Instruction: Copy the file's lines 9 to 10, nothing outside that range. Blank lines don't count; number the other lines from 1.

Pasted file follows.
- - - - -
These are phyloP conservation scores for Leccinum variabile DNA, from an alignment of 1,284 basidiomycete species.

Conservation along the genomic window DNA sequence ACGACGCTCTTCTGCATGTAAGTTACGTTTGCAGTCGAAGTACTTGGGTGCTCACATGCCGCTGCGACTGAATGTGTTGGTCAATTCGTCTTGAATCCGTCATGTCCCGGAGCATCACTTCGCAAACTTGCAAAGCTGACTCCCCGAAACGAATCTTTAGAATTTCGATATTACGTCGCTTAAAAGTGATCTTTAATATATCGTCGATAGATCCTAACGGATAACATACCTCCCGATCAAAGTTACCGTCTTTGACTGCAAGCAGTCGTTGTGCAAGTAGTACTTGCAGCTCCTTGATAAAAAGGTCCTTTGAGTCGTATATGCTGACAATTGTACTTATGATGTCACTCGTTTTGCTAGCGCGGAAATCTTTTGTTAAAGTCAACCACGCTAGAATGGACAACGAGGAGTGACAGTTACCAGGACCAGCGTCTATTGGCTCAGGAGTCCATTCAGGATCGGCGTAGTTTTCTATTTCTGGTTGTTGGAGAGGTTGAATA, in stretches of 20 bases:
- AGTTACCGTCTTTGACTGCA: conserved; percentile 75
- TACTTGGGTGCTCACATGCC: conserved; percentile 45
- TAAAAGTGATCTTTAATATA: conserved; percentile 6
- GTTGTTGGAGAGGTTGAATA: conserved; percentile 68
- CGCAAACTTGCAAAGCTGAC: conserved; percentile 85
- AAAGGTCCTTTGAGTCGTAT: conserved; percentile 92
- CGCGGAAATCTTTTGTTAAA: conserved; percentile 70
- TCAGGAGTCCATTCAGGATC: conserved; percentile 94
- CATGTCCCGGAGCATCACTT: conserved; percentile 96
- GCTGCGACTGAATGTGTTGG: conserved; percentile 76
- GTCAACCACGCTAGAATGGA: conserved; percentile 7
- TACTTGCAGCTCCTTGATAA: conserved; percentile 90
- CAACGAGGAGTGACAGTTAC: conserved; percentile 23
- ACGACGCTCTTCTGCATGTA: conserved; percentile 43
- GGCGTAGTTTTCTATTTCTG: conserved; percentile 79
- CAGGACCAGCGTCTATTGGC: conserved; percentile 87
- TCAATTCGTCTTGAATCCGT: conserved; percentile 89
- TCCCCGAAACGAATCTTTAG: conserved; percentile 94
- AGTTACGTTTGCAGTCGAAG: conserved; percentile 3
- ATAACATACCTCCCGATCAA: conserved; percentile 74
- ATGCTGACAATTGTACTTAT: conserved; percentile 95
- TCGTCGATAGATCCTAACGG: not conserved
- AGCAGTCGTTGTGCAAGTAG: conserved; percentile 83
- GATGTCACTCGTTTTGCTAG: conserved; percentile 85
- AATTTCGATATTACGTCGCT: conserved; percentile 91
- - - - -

- CGCGGAAATCTTTTGTTAAA: conserved; percentile 70
- TCAGGAGTCCATTCAGGATC: conserved; percentile 94